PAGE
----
You might have noted very small pores on the back side of leaf surface, if not do this: hold a leaf (of any plant from your garden) against sunlight, now you would spot these pores; these are stomata!
What actually are stomata? The stomata are respiratory organs (like our nose) of the plant. Each stoma is guarded by a set of cells which control its opening and the closing. During the process of photosynthesis, stomata allow carbon dioxide to enter the leaf and oxygen to escape and vice versa when photosynthesis is not occurring. The one more function is assigned to stomata and that is transpiration. During the transpiration, the water is lost through stomata and ofcourse this water has been absorbed by roots. You might have also seen dew drops early in the morning, if you live in tropical country; it is the proof for transpiration that plant stomata of nearby trees did at night! Stomata are different from plant to plant. It means that stomata of terrestrial plants differ from stomata of aquatic plants. Moreover, the stomata of desert plants are also different from those of Tundra region, although both types of plants are terrestrial. This stomatal difference is based on variable environmental conditions, habitats and plant's specific adaptations. Desert plants bear sunken or closed stomata and they are active in the conservation of water. So to conserve water, stomata remain close during night and open at night to lower the rate of transpiration. In aquatic plants, the stomata are present on upper leaf surface and additionally have more number of stomata to increase the rate of transpiration. The shape of leaf, color, texture, arrangement of leaves and orientation to sunlight also helps the stomata to control the transpiration rate.
What is water cycle? The water cycle is unique natural process on the Earth and is responsible for raining. The oceans, seas, rivers and all types of water bodies get water only from operation of the water cycle. It involves cycle of reactions like evaporation, condensation, precipitation and collection. Water from water bodies is heated to evaporation by Sun's heat. Vapor rises up and condensed on dust particles to form clouds. Water from the clouds reaches Earth as rain, hail or snow. The rain water goes into oceans, rivers or seeps underground and the cycle continues.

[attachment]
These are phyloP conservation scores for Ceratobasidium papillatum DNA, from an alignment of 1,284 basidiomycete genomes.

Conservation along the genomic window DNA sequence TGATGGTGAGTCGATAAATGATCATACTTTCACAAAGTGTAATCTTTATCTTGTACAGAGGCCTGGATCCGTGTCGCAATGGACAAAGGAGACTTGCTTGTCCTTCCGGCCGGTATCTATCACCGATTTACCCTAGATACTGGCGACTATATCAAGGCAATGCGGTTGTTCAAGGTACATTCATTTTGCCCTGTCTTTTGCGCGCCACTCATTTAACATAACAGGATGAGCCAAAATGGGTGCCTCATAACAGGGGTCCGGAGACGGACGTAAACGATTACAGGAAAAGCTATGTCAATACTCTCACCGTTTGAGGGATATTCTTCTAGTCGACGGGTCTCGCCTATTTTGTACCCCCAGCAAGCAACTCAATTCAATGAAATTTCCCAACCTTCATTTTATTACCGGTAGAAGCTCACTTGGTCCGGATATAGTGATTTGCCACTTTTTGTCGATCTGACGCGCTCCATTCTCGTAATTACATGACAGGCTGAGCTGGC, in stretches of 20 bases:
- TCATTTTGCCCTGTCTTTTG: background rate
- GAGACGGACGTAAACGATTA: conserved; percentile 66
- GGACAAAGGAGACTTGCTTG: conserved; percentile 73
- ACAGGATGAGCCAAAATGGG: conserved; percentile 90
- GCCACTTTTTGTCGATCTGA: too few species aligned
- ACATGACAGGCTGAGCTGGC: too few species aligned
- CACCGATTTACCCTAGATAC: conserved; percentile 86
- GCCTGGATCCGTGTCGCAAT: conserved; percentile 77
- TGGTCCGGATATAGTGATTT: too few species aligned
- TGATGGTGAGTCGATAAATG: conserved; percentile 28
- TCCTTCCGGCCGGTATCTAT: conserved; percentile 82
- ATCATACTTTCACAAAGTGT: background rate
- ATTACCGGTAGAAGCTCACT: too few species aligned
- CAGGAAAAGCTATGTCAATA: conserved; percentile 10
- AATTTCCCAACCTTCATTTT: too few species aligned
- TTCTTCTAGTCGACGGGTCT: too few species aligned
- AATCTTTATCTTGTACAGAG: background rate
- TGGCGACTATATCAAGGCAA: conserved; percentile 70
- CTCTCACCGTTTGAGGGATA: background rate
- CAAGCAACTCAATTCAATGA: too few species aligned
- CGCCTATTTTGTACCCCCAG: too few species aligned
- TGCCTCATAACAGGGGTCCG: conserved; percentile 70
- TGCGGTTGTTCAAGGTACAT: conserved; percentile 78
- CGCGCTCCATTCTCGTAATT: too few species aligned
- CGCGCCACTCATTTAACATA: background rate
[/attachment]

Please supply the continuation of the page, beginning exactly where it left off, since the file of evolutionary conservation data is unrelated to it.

Relationship between stomata and water cycle: Stomatal function, transpiration is the integral part of the water cycle. Transpiration is equivalent process to evaporation in water cycle. In other words, stoma is as a minimodel of water cycle. In stomata, water in leaf received from roots is evaporated by sunlight. Water is lost as vapor when stomata are opened and we refer this as transpiration instead of evaporation. The plant water vapor released by stomata also rises up and condensed on dust particles present in the atmosphere to form millions tiny droplets of water. The cloud is formed from gathering of droplets, gets heavier it subsequently comes down as rain or snow. Humid, wet or dry weather conditions control the transpiration rate as sunlight intensity differ in rainy, summer or winter season. These conditions also affect root's water absorption capacity or osmosis reaction and its supply to plant via xylem. Stomata respond to hydraulic perturbations in plant created by water evaporation and subsequent loss. In rainy season, stomata remain open even at night but in summer they either remain close or partially open to conserve water. Although transpiration rate is low, it helps to keep plant cool. Absorption of water by roots and transpiration by stomata are continuous and proportional to each other and to weather conditions. The process of transpiration significantly contributes to every reaction of water cycle or we must say that trees help in operating water cycle. We therefore insist that afforestation and not deforestation will save the Earth.
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